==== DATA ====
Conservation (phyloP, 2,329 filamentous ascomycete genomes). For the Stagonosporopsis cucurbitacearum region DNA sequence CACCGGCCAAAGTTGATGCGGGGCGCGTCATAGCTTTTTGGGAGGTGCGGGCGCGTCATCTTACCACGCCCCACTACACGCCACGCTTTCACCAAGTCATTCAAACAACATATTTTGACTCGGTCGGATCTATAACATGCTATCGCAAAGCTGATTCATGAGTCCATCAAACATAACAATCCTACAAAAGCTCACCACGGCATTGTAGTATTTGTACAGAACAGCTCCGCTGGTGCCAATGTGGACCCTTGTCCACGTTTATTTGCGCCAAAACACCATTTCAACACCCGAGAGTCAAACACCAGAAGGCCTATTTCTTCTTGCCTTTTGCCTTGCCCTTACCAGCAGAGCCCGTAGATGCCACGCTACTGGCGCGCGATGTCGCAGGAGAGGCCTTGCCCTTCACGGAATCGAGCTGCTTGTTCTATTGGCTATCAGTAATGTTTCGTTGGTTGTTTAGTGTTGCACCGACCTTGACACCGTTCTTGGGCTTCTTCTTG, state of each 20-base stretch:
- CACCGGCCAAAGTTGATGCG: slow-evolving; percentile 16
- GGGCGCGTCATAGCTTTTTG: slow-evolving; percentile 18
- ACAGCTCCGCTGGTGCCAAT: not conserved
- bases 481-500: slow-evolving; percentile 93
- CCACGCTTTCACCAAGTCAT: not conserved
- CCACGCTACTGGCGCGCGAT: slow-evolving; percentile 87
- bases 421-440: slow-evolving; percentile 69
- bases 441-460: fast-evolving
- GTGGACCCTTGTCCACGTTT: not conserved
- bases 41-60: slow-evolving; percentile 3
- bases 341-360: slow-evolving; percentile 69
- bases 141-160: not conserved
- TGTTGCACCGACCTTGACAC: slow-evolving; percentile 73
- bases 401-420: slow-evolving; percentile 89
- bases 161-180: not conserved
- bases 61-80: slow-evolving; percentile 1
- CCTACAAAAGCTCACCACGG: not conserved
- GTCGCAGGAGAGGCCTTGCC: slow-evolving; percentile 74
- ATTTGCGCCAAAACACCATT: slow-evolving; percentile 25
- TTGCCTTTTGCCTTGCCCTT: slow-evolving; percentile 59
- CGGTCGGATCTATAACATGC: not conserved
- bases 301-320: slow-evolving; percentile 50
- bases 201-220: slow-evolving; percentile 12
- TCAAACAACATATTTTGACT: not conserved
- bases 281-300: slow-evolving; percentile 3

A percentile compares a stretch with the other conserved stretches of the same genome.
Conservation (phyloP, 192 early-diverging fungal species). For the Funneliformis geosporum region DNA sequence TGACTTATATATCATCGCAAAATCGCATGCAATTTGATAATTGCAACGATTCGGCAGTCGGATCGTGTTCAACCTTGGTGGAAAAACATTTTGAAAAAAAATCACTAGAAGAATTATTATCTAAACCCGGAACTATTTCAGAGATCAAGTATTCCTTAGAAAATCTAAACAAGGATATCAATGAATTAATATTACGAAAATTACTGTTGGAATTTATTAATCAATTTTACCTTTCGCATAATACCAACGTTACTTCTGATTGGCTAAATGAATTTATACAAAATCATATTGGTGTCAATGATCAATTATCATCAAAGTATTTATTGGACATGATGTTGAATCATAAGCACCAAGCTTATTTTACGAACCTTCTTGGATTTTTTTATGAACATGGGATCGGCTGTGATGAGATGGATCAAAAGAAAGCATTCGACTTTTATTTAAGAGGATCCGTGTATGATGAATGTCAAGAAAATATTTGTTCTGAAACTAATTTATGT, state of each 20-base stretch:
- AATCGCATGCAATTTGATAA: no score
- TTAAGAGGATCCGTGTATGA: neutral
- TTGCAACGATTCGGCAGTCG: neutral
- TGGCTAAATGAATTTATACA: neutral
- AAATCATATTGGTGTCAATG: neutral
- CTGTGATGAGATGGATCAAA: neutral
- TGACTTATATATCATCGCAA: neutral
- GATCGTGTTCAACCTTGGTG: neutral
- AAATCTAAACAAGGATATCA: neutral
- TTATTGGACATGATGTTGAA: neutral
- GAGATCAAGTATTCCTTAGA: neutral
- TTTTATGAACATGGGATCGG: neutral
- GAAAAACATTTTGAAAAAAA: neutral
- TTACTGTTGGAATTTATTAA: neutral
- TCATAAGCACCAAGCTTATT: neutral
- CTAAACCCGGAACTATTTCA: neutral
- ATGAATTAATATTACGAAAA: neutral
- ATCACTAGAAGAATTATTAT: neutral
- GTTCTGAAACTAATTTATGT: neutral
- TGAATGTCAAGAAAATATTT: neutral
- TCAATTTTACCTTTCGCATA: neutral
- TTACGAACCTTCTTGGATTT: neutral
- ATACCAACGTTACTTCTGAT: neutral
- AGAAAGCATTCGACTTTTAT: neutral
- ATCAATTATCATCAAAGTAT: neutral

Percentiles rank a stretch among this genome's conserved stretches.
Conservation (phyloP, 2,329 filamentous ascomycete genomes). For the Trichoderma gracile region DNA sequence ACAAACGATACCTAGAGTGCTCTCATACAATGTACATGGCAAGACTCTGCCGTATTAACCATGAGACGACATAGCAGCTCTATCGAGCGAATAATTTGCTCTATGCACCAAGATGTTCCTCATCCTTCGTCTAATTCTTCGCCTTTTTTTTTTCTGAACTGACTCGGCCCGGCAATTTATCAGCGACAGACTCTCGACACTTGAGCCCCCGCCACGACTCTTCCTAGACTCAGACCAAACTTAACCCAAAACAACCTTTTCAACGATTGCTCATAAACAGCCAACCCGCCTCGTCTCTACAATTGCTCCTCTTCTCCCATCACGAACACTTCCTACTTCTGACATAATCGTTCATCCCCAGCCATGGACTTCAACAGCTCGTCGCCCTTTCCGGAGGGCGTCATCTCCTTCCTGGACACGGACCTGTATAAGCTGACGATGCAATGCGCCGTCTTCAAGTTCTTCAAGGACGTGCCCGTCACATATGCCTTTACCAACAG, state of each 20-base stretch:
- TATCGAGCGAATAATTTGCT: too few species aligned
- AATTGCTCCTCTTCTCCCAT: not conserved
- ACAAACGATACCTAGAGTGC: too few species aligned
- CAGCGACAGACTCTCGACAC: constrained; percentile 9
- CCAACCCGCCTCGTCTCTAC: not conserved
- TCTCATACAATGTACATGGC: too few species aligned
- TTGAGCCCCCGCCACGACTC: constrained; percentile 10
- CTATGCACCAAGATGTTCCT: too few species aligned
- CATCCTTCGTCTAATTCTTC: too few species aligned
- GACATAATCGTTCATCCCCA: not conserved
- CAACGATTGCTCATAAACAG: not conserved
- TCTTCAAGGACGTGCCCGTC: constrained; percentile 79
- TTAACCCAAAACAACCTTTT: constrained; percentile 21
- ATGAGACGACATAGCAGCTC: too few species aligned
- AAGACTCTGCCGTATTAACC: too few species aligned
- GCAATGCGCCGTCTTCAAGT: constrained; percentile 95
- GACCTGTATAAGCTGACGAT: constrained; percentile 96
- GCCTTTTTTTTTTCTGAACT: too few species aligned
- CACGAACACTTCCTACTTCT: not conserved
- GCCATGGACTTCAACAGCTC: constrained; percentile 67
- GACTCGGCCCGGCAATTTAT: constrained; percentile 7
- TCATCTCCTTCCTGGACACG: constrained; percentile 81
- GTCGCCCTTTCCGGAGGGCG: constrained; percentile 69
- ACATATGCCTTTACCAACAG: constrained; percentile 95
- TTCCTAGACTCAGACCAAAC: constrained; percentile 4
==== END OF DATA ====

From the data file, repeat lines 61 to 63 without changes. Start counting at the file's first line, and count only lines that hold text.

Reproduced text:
- TCTCATACAATGTACATGGC: too few species aligned
- TTGAGCCCCCGCCACGACTC: constrained; percentile 10
- CTATGCACCAAGATGTTCCT: too few species aligned